10 Downing Street, London: 1943. This Second World War artifact includes a facsimile handwritten letter by Clementine Churchill, printed on both sides of a piece of 10 Downing Street stationery measuring 7 x 4.625 inches (17.78 x 11.75 cm). The date “July 1943” and names “George, Bobby & Jimmy” were added in ink by an unknown, likely secretarial, hand. The text of the letter reads “Thank you very | much for your gift | which I have just | received - | I am most grate- | -ful to you for | the trouble you have | taken to help the | heroic Russians | in their terrible | but victorious struggle | against the wicked | invaders of their | country. | Your sincere friend | Clementine S. Churchill”. Accompanying the letter is the original typed and facsimile-signed donation receipt addressed to “Masters George BUCKLER, Bobby MASINY & Jimmy WALLS” at their “Bexleyheath, Kent” address. The receipt is for “£1.0.0”, dated “20th July, 1943”, stamped with a six-digit receipt number, and features the typed statement “This is to acknowledge with grateful thanks your contribution to Mrs. Churchill’s Red Cross “Aid to Russia” Fund.” Accompanying the receipt and letter is the original franked envelope with a “WAR-TIME ECONOMY LABEL” and London postmark dated “22 JLY 1943”. The typed address matches that of the donation receipt.
The letter is in very good plus condition, with no tears or loss and only light soiling. One vertical and one horizontal fold are from original mailing. The donation receipt is likewise very good plus, with a single vertical fold and light creasing to the right edge. The envelope is missing the flap, slit along the right side, and generally soiled. All three items are housed in a removable, archival mylar sleeve within a rigid, crimson cloth folder.
The Second World War Anglo-Soviet alliance was essential but uneasy. Hitler’s Germany and Stalin’s Russia signed the Molotov-Ribbentrop Pact on 23 August 1939, promising mutual non-aggression. On 22 June 1941 the Pact unceremoniously terminated when Nazi forces invaded the Soviet Union. British Prime Minister Winston S. Churchill, long a vehement anti-communist, embraced the exigent practicality of wartime alliance with the Soviets and on 12 July 1941 the Anglo-Soviet Agreement was signed.
Churchill’s wife, Clementine (1885-1977), added human dimension to an alliance born of necessity. In 1941 the Aid to Russia fund was set up with Clementine as chair. Among the various fundraising methods was a “penny-a-week fund. Wage earners were given the option of volunteering a penny a week… deducted from their pay…. Within just 12 days £370,000 had been raised.” By war’s end, the Fund raised nearly £8,000,000 and provided clothing, blankets, medical supplies and other items to the Soviet Red Cross. “To amass such support from a country which was itself struggling with wartime shortages was a considerable achievement.” The effort was intensely personal for Clementine. “Many who sent in letters with donations received personal, signed replies…” As evidenced by this item, “Clementine even took the time to thank all the school children who contributed…” (National Trust & International Churchill Society)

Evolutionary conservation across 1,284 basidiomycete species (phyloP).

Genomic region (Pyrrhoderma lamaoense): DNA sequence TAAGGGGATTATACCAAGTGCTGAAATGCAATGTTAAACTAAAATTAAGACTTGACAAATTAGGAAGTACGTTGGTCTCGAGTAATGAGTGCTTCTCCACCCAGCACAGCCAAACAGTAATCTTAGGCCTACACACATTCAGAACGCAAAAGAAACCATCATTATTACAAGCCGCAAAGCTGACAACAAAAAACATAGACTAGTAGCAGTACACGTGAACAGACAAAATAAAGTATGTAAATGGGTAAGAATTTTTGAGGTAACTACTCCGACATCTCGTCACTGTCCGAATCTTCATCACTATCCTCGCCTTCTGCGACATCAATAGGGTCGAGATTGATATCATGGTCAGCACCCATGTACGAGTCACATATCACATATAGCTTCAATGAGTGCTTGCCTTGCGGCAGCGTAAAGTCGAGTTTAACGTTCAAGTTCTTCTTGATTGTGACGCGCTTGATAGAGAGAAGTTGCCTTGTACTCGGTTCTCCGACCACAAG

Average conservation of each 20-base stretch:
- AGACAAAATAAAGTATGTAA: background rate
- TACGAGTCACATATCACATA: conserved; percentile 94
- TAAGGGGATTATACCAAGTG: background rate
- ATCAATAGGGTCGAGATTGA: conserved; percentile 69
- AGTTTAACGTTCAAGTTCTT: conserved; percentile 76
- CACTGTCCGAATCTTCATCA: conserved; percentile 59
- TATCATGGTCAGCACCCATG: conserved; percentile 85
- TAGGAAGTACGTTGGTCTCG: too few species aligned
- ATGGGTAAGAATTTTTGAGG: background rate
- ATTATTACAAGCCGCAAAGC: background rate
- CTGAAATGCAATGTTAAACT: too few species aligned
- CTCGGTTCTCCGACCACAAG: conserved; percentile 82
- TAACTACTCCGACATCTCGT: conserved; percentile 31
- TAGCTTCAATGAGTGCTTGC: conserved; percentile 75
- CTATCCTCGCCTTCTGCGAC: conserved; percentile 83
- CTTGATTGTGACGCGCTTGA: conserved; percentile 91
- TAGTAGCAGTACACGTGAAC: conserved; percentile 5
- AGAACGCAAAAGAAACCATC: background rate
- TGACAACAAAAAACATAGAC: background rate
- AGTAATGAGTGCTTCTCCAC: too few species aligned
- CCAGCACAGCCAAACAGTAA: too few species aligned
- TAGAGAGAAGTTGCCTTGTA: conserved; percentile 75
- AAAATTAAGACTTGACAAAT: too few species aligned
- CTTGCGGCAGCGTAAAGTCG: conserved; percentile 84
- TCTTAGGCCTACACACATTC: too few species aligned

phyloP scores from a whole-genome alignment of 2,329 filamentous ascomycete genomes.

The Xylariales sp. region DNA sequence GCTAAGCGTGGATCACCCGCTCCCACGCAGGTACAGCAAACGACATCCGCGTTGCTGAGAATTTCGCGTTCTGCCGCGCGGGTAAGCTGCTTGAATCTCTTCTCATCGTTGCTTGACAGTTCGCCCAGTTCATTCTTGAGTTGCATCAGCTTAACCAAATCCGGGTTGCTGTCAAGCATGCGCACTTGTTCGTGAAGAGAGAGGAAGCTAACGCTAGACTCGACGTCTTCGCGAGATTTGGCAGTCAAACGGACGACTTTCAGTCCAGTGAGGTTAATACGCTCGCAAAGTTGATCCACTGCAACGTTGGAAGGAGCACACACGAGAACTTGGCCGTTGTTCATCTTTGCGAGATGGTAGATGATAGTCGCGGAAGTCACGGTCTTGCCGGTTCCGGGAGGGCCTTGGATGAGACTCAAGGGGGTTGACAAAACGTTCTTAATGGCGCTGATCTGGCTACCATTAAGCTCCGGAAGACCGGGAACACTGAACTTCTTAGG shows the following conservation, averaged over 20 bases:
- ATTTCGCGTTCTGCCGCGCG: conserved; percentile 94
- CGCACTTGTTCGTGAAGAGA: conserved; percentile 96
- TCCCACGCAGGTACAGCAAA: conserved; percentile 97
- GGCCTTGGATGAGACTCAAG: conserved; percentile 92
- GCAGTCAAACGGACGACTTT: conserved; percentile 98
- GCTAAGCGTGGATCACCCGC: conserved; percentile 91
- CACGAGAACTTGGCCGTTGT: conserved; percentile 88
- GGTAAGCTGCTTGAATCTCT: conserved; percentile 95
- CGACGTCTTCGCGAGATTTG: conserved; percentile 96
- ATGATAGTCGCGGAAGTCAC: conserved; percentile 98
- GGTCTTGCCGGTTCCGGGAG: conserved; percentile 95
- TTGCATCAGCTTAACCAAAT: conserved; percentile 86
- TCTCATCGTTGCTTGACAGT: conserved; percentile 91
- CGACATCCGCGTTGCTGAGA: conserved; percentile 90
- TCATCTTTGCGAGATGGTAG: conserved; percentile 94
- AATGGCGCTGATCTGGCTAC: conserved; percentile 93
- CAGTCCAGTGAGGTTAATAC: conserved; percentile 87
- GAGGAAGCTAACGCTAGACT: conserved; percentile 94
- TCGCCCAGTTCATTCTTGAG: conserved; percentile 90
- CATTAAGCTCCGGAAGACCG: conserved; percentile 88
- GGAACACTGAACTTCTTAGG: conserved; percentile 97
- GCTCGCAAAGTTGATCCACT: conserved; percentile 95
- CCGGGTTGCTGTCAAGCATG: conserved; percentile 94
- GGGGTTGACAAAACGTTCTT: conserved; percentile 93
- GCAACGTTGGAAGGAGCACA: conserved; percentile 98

At the close of the war, Clementine made a tour of Soviet hospitals that had been helped by her British Red Cross Aid to Russia Fund. For five weeks, from late March to early May 1945, Clementine journeyed throughout the Soviet Union. Clementine was still in Russia on V-E Day; her husband “wrote a speech for her to deliver via broadcast to the Russian people in celebration of the Allied victory: “It is my firm belief that on the friendship and understanding between the British and Russian peoples depends the future of mankind.”" (Gilbert, Vol. VII, p. 1350) Her efforts had been significant and her sentiments were laudably hopeful, but charity and sentiment were not enough to overcome fundamentally different British and Russian conceptions of the nature of postwar rights and freedoms and the intractable conflicts that resulted. Item #006778